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24 September 2014

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You are in: Cornwall > Nature > Nature Features > Saving the Salmon

The River Lynher near Saltash

Saving the Salmon

In 2004 there was real concern that not enough Atlantic Salmon were reaching the upper parts of Cornwall's River Lynher to spawn. This was largely down to net fishing. But plenty has changed in four years...

The River Lynher flows through Cornwall, passing St Germans and enters into Plymouth Sound.

Today it is once again becoming a haven for salmon, thanks to a unique agreement made between the net fishermen and the Environment Agency, which meant they would stop netting for a period of 10 years.

River Lynher

Racing over the rocks, the Lynher

A few years on and another group of fishermen have taken things a step further. 

They've built their own salmon hatchery beside the river and hope to release 20,000 fry this Spring. 

Fisherman Arthur White hopes the fry they release will go to sea and eventually come back to the river as adult fish. 

"In the Autumn we catch adult fish which we hold for up to ten weeks. We take the eggs from the females, fertilise those eggs, and transform them into special trays.  Hopefully within about six weeks they hatch into little Salmon," explains Arthur.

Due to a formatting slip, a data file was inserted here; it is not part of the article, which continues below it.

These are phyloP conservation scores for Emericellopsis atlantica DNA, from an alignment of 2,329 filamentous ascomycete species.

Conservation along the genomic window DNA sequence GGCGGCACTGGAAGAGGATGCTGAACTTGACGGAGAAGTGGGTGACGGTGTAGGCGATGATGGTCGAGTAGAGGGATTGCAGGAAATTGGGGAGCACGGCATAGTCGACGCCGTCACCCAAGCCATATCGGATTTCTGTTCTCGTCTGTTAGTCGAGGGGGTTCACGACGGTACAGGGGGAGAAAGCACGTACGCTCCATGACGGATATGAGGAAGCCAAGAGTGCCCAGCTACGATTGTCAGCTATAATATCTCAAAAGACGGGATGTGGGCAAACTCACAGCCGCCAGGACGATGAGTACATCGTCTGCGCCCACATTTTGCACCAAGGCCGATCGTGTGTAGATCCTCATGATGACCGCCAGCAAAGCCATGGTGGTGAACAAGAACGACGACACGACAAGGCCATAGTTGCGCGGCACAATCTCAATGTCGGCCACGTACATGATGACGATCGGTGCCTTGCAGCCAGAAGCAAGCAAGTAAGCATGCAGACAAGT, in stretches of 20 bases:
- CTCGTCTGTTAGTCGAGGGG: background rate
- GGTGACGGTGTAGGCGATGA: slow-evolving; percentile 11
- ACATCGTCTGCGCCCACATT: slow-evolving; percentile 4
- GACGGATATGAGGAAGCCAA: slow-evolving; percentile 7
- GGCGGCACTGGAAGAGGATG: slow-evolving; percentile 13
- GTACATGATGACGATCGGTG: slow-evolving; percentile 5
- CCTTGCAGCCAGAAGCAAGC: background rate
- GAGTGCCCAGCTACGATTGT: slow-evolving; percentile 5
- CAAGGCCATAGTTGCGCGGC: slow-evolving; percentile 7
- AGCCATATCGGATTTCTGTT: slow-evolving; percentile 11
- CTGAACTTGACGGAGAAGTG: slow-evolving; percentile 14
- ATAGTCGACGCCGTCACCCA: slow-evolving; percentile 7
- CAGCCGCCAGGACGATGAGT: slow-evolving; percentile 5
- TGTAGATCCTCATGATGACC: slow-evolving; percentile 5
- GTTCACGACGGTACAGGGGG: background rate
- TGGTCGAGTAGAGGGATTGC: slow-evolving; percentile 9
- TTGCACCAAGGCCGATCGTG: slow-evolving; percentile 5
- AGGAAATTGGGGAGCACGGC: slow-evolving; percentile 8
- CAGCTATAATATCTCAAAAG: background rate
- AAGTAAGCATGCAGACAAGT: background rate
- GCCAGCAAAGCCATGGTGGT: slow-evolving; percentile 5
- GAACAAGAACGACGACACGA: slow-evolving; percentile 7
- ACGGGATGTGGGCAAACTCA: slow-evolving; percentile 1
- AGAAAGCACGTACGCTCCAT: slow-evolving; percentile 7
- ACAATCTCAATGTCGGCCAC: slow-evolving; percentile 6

The Hatchery

Nick Lintott monitors the hatchery

The hatchery is built on the Lynher's edge and uses the river water.

"We’ve had trouble before with water and decided to build the hatchery here next to the river so we could use the water from the river directly so the fish are quite used to it,"  explains Nick Lintott.

"Obviously they go straight back in the river, they're right next to it, so it works very well."

The presence of predators in the river combined with a lack of good areas for spawning means that stocks would not replenish very quickly without assistance, as Arthur explains.

River Lynher

The River Lynher on Bodmin Moor

"The condition of the river is not what it used to be and we’ve got to try and supplement the natural spawning of the salmon. The number of fry that are produced by the salmon are much lower than can be achieved through a hatchery.

"Naturally you would get probably 20% of eggs fertilised in the river and of those a quarter might survive and hatch. We have achieved probably an 80% hatch rate. So of about 30,000 eggs we've got around 26,000 fry which is improving on nature we feel."

Not all of the salmon fry will be released at once.  Arthur and Nick are hoping to keep a few thousand to rear on to larger fish to improve their chances of survival in the wild.

last updated: 17/03/2008 at 12:16
created: 17/03/2008

You are in: Cornwall > Nature > Nature Features > Saving the Salmon

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